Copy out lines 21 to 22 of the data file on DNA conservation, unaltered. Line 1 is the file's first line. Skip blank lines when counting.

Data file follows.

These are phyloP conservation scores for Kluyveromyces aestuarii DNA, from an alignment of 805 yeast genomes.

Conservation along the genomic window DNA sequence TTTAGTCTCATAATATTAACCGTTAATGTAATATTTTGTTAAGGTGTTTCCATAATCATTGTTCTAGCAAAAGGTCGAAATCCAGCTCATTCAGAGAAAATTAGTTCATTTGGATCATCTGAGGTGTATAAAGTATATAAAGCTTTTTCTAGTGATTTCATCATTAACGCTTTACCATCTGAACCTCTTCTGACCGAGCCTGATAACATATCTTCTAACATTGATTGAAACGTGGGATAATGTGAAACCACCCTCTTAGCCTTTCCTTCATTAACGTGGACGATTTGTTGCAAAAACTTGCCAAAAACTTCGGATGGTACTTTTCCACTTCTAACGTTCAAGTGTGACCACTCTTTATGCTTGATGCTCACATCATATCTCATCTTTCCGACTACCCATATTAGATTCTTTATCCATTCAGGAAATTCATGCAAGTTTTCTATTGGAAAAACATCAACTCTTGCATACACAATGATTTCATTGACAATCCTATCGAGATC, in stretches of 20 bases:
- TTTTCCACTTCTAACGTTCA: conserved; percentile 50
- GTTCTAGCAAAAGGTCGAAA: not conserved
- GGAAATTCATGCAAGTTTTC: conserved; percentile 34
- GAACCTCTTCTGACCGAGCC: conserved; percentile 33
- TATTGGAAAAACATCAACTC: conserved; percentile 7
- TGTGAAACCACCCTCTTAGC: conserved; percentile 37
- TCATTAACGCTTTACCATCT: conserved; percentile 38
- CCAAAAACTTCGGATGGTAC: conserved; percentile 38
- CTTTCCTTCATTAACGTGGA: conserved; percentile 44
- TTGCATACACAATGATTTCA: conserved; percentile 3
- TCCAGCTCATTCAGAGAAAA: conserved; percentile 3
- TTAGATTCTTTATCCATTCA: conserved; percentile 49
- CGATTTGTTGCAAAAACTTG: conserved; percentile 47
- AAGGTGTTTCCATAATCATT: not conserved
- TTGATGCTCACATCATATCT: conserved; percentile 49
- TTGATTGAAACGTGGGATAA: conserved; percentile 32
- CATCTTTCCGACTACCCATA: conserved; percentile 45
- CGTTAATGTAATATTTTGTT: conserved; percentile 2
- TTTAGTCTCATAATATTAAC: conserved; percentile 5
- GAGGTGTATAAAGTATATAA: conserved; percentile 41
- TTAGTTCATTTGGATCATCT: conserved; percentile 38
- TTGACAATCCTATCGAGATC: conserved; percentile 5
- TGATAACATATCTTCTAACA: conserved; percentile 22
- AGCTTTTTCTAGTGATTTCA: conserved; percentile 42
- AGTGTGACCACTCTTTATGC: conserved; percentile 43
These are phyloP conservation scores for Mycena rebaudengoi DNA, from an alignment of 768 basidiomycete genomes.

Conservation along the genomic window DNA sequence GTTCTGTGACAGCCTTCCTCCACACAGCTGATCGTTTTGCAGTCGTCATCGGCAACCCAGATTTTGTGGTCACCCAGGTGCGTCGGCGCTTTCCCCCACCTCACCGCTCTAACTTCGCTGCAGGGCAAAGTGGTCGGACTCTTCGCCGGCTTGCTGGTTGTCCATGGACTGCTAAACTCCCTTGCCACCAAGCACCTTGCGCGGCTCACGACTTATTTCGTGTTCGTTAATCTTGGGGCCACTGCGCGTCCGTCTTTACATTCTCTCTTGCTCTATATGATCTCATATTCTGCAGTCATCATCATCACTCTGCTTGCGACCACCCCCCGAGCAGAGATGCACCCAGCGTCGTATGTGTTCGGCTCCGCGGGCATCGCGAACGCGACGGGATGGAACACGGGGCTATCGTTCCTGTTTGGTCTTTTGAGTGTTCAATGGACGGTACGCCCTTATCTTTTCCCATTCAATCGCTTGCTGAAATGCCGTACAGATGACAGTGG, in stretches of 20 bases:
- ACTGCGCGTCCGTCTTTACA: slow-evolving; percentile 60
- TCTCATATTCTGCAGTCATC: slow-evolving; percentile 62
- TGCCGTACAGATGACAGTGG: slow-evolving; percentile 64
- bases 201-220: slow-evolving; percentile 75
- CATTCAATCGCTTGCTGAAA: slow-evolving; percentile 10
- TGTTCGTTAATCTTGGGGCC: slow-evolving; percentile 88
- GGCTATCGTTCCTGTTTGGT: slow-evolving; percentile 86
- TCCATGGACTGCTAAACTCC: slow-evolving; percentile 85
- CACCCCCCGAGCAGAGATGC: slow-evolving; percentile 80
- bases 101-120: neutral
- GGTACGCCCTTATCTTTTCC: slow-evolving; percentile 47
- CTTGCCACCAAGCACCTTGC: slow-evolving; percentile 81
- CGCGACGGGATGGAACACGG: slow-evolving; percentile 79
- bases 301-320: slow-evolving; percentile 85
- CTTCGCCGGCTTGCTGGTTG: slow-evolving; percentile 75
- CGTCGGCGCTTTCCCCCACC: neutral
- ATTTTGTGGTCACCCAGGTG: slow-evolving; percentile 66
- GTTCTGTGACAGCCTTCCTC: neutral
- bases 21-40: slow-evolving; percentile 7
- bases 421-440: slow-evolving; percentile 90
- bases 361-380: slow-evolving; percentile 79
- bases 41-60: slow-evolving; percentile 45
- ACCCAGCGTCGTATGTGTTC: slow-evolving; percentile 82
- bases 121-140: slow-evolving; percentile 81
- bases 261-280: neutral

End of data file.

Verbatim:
- TTTAGTCTCATAATATTAAC: conserved; percentile 5
- GAGGTGTATAAAGTATATAA: conserved; percentile 41